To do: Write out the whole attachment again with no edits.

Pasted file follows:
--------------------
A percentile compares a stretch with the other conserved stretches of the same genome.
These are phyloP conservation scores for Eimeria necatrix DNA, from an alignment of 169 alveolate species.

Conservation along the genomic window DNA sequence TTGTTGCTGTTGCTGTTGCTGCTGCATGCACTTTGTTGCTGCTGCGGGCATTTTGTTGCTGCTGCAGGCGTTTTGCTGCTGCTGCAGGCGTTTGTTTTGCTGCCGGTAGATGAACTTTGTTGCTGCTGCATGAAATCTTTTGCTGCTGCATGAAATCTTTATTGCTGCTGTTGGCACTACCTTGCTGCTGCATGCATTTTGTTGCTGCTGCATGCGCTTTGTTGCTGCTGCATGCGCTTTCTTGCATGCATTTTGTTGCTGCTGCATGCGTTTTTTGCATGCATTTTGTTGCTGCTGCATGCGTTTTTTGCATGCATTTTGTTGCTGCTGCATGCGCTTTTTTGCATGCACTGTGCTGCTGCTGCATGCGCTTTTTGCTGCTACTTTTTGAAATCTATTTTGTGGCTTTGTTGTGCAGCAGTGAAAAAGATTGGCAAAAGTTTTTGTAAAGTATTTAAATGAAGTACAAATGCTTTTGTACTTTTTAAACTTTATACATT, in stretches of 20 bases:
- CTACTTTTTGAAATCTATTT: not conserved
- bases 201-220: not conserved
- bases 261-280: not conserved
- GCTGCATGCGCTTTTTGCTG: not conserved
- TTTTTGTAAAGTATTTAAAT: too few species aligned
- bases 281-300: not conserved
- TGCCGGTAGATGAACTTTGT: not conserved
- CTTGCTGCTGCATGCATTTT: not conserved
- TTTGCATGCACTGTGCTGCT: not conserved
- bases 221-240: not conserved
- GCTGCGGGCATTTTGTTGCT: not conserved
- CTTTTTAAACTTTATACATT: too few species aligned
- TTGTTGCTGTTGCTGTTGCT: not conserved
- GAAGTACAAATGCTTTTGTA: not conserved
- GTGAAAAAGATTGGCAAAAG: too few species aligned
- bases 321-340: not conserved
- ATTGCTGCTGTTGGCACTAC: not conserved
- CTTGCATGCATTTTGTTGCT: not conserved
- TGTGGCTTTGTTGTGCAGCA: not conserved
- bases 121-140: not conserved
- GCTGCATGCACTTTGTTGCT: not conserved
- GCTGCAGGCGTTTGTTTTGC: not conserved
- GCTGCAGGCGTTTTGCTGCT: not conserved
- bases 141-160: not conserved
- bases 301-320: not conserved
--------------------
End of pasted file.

A percentile compares a stretch with the other conserved stretches of the same genome.
These are phyloP conservation scores for Eimeria necatrix DNA, from an alignment of 169 alveolate species.

Conservation along the genomic window DNA sequence TTGTTGCTGTTGCTGTTGCTGCTGCATGCACTTTGTTGCTGCTGCGGGCATTTTGTTGCTGCTGCAGGCGTTTTGCTGCTGCTGCAGGCGTTTGTTTTGCTGCCGGTAGATGAACTTTGTTGCTGCTGCATGAAATCTTTTGCTGCTGCATGAAATCTTTATTGCTGCTGTTGGCACTACCTTGCTGCTGCATGCATTTTGTTGCTGCTGCATGCGCTTTGTTGCTGCTGCATGCGCTTTCTTGCATGCATTTTGTTGCTGCTGCATGCGTTTTTTGCATGCATTTTGTTGCTGCTGCATGCGTTTTTTGCATGCATTTTGTTGCTGCTGCATGCGCTTTTTTGCATGCACTGTGCTGCTGCTGCATGCGCTTTTTGCTGCTACTTTTTGAAATCTATTTTGTGGCTTTGTTGTGCAGCAGTGAAAAAGATTGGCAAAAGTTTTTGTAAAGTATTTAAATGAAGTACAAATGCTTTTGTACTTTTTAAACTTTATACATT, in stretches of 20 bases:
- CTACTTTTTGAAATCTATTT: not conserved
- bases 201-220: not conserved
- bases 261-280: not conserved
- GCTGCATGCGCTTTTTGCTG: not conserved
- TTTTTGTAAAGTATTTAAAT: too few species aligned
- bases 281-300: not conserved
- TGCCGGTAGATGAACTTTGT: not conserved
- CTTGCTGCTGCATGCATTTT: not conserved
- TTTGCATGCACTGTGCTGCT: not conserved
- bases 221-240: not conserved
- GCTGCGGGCATTTTGTTGCT: not conserved
- CTTTTTAAACTTTATACATT: too few species aligned
- TTGTTGCTGTTGCTGTTGCT: not conserved
- GAAGTACAAATGCTTTTGTA: not conserved
- GTGAAAAAGATTGGCAAAAG: too few species aligned
- bases 321-340: not conserved
- ATTGCTGCTGTTGGCACTAC: not conserved
- CTTGCATGCATTTTGTTGCT: not conserved
- TGTGGCTTTGTTGTGCAGCA: not conserved
- bases 121-140: not conserved
- GCTGCATGCACTTTGTTGCT: not conserved
- GCTGCAGGCGTTTGTTTTGC: not conserved
- GCTGCAGGCGTTTTGCTGCT: not conserved
- bases 141-160: not conserved
- bases 301-320: not conserved